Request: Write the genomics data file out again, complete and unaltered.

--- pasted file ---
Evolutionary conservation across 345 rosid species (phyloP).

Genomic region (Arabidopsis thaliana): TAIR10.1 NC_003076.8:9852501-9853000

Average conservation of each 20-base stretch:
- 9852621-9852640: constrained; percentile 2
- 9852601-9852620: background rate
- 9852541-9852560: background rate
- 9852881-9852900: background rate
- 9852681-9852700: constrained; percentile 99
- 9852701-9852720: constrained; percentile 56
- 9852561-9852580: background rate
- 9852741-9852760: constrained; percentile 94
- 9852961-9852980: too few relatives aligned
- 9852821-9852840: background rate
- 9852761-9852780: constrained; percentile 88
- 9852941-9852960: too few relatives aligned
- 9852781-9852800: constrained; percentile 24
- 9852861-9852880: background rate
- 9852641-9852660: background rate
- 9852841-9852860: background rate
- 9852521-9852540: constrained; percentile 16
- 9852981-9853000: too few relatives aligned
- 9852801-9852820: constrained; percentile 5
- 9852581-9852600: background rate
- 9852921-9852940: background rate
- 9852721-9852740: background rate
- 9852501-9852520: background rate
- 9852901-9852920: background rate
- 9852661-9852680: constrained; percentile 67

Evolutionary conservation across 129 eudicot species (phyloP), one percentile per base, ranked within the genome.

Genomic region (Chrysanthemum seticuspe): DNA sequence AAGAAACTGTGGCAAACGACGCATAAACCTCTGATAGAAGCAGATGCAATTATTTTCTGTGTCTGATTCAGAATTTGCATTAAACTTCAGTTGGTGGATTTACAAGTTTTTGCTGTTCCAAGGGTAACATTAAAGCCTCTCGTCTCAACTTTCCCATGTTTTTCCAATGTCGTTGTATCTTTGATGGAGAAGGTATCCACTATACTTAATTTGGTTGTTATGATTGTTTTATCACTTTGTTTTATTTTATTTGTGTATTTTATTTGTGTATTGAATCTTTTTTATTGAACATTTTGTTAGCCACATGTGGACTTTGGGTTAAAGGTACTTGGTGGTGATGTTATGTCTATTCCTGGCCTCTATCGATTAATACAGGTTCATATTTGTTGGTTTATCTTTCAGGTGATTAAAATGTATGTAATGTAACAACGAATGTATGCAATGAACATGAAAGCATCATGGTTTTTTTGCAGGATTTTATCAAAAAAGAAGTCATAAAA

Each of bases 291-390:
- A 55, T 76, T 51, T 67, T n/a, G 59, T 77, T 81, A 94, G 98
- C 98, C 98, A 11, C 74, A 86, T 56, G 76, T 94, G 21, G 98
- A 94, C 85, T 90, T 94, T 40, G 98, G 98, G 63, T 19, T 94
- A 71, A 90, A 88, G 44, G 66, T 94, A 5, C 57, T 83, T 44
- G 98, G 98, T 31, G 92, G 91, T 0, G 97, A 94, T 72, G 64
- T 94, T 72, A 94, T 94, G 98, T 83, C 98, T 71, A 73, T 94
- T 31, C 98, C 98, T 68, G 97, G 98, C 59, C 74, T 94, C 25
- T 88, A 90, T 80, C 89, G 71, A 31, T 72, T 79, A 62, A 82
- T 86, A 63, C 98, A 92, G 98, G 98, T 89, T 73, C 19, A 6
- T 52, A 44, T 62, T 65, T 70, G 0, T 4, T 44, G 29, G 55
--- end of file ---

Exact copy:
Evolutionary conservation across 345 rosid species (phyloP).

Genomic region (Arabidopsis thaliana): TAIR10.1 NC_003076.8:9852501-9853000

Average conservation of each 20-base stretch:
- 9852621-9852640: constrained; percentile 2
- 9852601-9852620: background rate
- 9852541-9852560: background rate
- 9852881-9852900: background rate
- 9852681-9852700: constrained; percentile 99
- 9852701-9852720: constrained; percentile 56
- 9852561-9852580: background rate
- 9852741-9852760: constrained; percentile 94
- 9852961-9852980: too few relatives aligned
- 9852821-9852840: background rate
- 9852761-9852780: constrained; percentile 88
- 9852941-9852960: too few relatives aligned
- 9852781-9852800: constrained; percentile 24
- 9852861-9852880: background rate
- 9852641-9852660: background rate
- 9852841-9852860: background rate
- 9852521-9852540: constrained; percentile 16
- 9852981-9853000: too few relatives aligned
- 9852801-9852820: constrained; percentile 5
- 9852581-9852600: background rate
- 9852921-9852940: background rate
- 9852721-9852740: background rate
- 9852501-9852520: background rate
- 9852901-9852920: background rate
- 9852661-9852680: constrained; percentile 67

Evolutionary conservation across 129 eudicot species (phyloP), one percentile per base, ranked within the genome.

Genomic region (Chrysanthemum seticuspe): DNA sequence AAGAAACTGTGGCAAACGACGCATAAACCTCTGATAGAAGCAGATGCAATTATTTTCTGTGTCTGATTCAGAATTTGCATTAAACTTCAGTTGGTGGATTTACAAGTTTTTGCTGTTCCAAGGGTAACATTAAAGCCTCTCGTCTCAACTTTCCCATGTTTTTCCAATGTCGTTGTATCTTTGATGGAGAAGGTATCCACTATACTTAATTTGGTTGTTATGATTGTTTTATCACTTTGTTTTATTTTATTTGTGTATTTTATTTGTGTATTGAATCTTTTTTATTGAACATTTTGTTAGCCACATGTGGACTTTGGGTTAAAGGTACTTGGTGGTGATGTTATGTCTATTCCTGGCCTCTATCGATTAATACAGGTTCATATTTGTTGGTTTATCTTTCAGGTGATTAAAATGTATGTAATGTAACAACGAATGTATGCAATGAACATGAAAGCATCATGGTTTTTTTGCAGGATTTTATCAAAAAAGAAGTCATAAAA

Each of bases 291-390:
- A 55, T 76, T 51, T 67, T n/a, G 59, T 77, T 81, A 94, G 98
- C 98, C 98, A 11, C 74, A 86, T 56, G 76, T 94, G 21, G 98
- A 94, C 85, T 90, T 94, T 40, G 98, G 98, G 63, T 19, T 94
- A 71, A 90, A 88, G 44, G 66, T 94, A 5, C 57, T 83, T 44
- G 98, G 98, T 31, G 92, G 91, T 0, G 97, A 94, T 72, G 64
- T 94, T 72, A 94, T 94, G 98, T 83, C 98, T 71, A 73, T 94
- T 31, C 98, C 98, T 68, G 97, G 98, C 59, C 74, T 94, C 25
- T 88, A 90, T 80, C 89, G 71, A 31, T 72, T 79, A 62, A 82
- T 86, A 63, C 98, A 92, G 98, G 98, T 89, T 73, C 19, A 6
- T 52, A 44, T 62, T 65, T 70, G 0, T 4, T 44, G 29, G 55